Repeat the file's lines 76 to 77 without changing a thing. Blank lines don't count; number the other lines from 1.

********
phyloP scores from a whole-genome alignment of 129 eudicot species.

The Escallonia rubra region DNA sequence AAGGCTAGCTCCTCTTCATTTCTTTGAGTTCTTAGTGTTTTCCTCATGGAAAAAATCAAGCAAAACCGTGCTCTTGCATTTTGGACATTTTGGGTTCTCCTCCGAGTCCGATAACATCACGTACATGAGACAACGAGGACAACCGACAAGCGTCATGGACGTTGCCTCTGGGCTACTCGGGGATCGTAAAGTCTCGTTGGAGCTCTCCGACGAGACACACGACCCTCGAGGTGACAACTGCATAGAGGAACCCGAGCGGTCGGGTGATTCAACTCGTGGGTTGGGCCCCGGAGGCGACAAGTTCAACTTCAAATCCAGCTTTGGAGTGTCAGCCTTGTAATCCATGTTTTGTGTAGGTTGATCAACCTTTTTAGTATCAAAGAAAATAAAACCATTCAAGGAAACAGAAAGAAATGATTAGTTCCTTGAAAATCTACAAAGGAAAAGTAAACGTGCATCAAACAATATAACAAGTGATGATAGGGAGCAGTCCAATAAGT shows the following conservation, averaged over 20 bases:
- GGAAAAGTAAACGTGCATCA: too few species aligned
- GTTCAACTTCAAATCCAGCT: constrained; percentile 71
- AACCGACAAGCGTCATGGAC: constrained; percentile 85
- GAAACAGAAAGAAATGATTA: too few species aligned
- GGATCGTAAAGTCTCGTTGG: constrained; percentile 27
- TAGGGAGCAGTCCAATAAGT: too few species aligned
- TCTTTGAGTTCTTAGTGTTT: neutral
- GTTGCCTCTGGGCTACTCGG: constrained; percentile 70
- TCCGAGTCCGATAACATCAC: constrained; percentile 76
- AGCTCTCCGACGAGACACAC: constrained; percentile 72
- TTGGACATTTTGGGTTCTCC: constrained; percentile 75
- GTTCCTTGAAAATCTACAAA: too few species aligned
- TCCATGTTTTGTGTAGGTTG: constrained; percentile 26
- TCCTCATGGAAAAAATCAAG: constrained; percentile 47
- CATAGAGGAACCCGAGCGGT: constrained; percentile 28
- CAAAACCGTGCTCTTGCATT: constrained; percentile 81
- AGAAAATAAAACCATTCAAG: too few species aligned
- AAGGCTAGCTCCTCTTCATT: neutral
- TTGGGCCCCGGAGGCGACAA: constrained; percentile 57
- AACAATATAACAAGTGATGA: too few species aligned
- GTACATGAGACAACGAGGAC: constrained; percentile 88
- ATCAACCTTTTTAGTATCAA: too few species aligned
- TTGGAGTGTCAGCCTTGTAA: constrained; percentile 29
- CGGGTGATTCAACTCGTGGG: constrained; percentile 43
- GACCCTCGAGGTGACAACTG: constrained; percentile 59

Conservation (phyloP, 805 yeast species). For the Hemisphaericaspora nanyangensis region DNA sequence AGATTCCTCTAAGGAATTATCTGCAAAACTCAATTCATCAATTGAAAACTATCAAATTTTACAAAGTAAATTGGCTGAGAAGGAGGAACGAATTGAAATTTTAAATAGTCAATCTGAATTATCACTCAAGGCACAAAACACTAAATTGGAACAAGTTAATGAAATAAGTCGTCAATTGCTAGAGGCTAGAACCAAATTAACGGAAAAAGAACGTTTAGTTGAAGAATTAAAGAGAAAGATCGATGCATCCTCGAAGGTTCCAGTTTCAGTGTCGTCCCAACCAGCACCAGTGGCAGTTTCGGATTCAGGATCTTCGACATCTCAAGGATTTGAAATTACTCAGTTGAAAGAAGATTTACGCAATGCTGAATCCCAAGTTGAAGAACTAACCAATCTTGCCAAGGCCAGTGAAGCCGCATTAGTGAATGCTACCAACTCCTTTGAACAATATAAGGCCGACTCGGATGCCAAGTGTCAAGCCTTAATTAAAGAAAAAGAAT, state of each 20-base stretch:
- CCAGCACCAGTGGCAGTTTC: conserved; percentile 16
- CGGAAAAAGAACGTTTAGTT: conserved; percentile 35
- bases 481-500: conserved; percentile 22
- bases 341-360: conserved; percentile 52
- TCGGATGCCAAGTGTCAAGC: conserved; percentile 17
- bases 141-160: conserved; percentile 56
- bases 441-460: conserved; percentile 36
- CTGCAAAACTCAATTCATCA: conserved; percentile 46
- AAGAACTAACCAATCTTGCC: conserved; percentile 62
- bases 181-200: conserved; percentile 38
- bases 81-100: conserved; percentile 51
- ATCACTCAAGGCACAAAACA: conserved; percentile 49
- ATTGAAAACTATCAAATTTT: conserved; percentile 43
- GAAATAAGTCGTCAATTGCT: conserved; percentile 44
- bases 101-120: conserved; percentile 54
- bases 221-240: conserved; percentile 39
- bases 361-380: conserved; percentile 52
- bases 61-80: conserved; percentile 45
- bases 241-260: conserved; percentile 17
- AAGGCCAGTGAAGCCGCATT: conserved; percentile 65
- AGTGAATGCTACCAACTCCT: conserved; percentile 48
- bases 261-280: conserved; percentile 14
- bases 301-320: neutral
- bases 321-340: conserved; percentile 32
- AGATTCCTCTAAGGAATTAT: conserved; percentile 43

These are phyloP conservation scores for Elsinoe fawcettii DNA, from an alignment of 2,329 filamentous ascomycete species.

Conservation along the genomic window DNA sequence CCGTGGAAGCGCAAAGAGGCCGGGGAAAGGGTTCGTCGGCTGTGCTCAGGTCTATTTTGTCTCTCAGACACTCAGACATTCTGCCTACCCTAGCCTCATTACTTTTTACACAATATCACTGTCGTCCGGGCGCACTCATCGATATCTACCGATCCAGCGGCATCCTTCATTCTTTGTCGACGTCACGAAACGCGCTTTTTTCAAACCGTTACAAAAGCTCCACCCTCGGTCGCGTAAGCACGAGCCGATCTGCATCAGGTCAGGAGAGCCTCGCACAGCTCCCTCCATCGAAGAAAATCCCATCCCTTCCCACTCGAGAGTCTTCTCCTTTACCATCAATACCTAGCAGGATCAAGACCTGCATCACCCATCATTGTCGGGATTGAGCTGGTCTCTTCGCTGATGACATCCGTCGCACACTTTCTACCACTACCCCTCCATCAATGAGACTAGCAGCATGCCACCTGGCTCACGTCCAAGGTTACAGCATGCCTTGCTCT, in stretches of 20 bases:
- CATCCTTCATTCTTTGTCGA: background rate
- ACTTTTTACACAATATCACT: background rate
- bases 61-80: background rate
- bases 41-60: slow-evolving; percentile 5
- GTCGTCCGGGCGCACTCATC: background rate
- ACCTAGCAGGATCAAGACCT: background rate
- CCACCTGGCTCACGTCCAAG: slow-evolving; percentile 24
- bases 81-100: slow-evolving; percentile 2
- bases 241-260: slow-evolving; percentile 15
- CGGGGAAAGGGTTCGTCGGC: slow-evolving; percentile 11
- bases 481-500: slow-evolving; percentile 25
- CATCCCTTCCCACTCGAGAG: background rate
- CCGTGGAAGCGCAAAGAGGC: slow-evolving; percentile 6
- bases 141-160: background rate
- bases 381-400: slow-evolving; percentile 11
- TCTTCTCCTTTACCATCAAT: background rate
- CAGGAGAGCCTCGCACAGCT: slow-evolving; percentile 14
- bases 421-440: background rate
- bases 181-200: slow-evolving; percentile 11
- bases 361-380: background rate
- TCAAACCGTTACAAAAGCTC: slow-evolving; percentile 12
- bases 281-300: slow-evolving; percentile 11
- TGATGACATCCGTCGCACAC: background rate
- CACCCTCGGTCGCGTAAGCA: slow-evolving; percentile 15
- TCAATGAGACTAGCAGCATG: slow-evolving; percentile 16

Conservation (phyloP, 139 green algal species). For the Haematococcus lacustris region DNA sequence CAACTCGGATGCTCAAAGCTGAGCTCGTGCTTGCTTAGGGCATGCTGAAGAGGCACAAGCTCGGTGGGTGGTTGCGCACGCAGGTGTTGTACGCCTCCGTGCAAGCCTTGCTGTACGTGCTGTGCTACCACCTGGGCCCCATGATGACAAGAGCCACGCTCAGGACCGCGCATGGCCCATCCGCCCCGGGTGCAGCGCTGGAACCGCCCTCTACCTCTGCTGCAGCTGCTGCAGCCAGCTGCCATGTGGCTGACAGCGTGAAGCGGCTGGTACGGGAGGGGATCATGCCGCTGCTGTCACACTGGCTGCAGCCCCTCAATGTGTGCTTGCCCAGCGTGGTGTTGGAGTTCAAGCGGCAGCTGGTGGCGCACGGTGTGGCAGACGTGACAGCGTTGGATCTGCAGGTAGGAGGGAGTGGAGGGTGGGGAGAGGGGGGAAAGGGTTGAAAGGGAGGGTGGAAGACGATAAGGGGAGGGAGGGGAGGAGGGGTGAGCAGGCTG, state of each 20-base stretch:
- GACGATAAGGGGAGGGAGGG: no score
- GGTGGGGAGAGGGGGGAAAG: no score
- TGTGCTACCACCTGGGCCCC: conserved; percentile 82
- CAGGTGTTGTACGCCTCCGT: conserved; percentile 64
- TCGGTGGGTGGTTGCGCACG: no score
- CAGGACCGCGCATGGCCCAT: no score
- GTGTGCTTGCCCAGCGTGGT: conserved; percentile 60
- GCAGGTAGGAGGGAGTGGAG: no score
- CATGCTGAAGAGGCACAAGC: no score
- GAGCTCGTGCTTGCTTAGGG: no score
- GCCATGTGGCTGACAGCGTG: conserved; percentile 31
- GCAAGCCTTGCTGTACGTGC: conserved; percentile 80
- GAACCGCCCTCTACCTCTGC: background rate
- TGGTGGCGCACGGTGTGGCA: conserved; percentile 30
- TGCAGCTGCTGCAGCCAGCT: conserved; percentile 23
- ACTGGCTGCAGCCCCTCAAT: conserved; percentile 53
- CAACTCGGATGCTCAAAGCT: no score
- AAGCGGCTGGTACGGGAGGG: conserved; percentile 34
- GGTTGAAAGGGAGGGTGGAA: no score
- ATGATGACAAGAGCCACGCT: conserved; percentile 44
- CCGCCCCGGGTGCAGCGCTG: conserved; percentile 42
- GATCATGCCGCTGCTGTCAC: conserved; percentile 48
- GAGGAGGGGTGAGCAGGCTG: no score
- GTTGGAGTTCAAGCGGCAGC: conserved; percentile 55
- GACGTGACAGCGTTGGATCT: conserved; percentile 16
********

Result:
- TCAAACCGTTACAAAAGCTC: slow-evolving; percentile 12
- bases 281-300: slow-evolving; percentile 11